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December 16th, 2019:

Interview with Michelle Palmer

Michelle Palmer

This week we focus on the State Board of Education. As we’ve discussed before, there are three SBOE seats that had been carried by Beto in 2018 that are up for election this cycle, and if Democrats won them all they’d have an 8-7 majority on the Board. That effort goes through Harris County and SBOE District 6, where incumbent Donna Bahorich is stepping down. Three Democrats have stepped up to run for this seat. Michelle Palmer is a teacher who has Mathematics, ELA, and Social Studies. She has an abiding interest in the school curriculum, and is a frequent presence in online political forums. Here’s what we talked about:

I swear, I will come up with something to keep track of these interviews. In the meantime, you can revisit the ones I did for CD02: Elisa Cardnell and Travis Olsen.

Uptown BRT line update

It’s coming, it’s coming. Hold your horses.

The new year will come with a new sight in Houston: Big gray buses bounding along a dedicated lane on Post Oak through Uptown.

For the first few weeks, however, people will not hop aboard, as transit officials test the new buses and routes to ready it for a March 2020 opening.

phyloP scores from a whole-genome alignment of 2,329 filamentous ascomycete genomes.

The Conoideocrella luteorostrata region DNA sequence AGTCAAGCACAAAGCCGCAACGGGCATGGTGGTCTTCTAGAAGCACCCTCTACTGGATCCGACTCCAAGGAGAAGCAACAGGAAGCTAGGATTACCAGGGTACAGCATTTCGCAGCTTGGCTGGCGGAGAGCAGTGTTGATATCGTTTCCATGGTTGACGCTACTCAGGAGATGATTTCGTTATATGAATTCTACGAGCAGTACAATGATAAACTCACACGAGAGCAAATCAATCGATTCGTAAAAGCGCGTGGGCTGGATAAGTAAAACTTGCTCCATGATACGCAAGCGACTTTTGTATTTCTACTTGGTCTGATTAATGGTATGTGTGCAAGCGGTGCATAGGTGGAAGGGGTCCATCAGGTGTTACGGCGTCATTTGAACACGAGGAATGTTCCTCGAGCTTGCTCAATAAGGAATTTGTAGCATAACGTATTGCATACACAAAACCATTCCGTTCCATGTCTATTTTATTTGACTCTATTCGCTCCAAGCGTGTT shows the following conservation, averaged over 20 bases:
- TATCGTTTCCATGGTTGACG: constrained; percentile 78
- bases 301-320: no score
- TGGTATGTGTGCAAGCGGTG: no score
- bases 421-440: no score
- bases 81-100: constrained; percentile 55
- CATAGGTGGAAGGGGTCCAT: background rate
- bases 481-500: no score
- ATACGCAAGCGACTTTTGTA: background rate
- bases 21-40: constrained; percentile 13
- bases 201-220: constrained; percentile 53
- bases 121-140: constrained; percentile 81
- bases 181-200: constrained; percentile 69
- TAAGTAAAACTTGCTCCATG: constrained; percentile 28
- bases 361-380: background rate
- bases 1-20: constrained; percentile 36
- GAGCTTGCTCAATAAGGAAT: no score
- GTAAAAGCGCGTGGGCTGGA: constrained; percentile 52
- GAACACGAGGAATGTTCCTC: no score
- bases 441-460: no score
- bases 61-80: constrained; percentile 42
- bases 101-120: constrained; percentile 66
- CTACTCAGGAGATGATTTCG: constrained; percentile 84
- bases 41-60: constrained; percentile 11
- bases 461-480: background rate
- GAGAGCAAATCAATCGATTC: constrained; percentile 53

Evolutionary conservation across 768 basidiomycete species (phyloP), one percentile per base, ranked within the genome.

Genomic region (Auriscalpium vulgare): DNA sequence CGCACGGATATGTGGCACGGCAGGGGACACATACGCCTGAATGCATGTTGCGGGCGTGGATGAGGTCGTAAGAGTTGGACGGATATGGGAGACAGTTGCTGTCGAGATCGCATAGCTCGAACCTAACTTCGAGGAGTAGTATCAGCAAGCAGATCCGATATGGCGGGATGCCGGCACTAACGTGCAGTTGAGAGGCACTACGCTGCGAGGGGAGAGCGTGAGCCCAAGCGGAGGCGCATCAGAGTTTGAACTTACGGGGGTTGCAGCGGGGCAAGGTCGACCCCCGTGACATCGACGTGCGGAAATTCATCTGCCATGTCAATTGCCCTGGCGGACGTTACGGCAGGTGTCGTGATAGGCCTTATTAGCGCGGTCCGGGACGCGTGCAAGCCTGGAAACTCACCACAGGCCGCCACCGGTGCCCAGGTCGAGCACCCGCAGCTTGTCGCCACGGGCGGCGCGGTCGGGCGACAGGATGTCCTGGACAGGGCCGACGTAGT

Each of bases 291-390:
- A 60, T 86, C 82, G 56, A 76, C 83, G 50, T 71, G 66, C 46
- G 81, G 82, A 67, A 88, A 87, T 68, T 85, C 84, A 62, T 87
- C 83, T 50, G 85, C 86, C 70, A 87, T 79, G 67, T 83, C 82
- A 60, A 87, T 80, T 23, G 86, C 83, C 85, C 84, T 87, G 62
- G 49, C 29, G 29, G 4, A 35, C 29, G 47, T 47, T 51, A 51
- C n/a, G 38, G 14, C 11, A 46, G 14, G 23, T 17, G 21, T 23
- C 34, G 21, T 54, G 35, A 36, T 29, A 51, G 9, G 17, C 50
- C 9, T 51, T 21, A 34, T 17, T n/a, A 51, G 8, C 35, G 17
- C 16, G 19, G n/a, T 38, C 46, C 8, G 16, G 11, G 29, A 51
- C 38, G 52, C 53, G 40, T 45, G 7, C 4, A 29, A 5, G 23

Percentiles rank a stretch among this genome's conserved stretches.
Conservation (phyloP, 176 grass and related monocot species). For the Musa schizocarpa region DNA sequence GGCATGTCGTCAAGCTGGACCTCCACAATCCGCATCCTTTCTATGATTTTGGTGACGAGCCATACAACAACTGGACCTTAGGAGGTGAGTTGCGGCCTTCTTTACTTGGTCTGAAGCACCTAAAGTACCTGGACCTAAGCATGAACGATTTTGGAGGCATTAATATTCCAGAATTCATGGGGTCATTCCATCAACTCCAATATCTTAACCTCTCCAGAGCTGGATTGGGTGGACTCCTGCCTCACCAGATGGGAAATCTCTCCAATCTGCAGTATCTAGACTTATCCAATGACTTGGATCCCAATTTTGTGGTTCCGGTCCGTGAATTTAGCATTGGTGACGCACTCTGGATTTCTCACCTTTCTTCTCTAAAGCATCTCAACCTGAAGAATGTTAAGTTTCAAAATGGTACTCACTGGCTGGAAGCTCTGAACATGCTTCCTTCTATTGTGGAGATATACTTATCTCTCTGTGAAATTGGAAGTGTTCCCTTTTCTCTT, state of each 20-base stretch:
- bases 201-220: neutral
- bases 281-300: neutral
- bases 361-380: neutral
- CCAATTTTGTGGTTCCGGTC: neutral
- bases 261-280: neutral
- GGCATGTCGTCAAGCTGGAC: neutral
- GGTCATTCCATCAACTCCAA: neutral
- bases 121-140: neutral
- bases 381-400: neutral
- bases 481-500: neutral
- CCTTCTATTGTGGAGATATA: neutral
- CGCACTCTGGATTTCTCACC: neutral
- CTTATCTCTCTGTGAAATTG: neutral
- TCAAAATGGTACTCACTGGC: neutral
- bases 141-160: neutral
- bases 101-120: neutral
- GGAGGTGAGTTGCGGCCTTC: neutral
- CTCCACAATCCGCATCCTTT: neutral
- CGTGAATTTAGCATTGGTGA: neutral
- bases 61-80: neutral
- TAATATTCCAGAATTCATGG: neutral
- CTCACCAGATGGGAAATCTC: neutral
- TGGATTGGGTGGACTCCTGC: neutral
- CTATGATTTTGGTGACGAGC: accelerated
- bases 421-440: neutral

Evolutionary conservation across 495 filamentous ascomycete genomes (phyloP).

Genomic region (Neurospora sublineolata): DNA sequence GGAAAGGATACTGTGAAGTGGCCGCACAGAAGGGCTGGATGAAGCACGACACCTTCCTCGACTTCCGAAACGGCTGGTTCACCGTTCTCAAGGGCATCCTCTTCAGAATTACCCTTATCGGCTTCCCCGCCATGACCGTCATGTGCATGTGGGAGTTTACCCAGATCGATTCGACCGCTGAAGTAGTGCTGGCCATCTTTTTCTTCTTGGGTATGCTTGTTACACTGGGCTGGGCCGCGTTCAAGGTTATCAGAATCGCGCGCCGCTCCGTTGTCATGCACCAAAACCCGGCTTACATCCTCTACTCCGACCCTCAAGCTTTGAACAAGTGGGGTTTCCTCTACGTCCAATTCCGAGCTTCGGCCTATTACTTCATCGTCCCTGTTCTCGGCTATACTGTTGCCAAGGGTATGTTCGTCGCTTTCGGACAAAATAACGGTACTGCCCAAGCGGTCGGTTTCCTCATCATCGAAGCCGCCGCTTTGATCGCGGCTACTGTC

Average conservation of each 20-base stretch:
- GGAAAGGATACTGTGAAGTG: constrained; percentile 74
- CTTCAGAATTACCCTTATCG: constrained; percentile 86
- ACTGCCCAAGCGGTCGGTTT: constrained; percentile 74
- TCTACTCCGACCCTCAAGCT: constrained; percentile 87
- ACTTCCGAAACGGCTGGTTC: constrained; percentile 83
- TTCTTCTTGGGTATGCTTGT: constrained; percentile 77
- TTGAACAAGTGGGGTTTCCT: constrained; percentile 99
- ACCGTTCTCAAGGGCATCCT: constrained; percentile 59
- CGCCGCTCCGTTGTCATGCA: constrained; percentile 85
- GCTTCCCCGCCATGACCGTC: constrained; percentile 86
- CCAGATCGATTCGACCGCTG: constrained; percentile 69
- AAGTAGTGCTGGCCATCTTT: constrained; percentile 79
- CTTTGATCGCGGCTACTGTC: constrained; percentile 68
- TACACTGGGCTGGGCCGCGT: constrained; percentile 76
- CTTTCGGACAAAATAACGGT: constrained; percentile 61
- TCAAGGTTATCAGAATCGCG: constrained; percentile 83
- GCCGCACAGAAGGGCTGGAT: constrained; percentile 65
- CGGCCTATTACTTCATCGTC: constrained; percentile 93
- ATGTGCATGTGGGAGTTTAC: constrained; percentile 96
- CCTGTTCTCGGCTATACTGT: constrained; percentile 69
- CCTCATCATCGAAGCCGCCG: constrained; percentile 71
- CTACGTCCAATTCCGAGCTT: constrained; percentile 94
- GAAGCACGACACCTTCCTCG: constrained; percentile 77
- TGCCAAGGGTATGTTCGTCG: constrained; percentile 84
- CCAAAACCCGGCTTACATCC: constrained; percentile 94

Testing could start sooner, but Christmastime in Uptown means a slight wait for the debut of bus rapid transit in the region.

“Because of all the activity surrounding the Christmas decorations going up in that area, we can’t begin testing now,” said Tracy Jackson, spokeswoman for Metropolitan Transit Authority. Testing, she said, will start in January.

[…]

Getting full use out of the BRT service along Post Oak, however, requires a handful of other projects that will not be finished when buses start rolling. That will lead to detours on the north and south ends of the service for months.

Where the Post Oak lanes end near Loop 610, the Texas Department of Transportation will take over with an elevated busway that rises in the middle of the freeway and then swings over to the southbound side along its own overpass.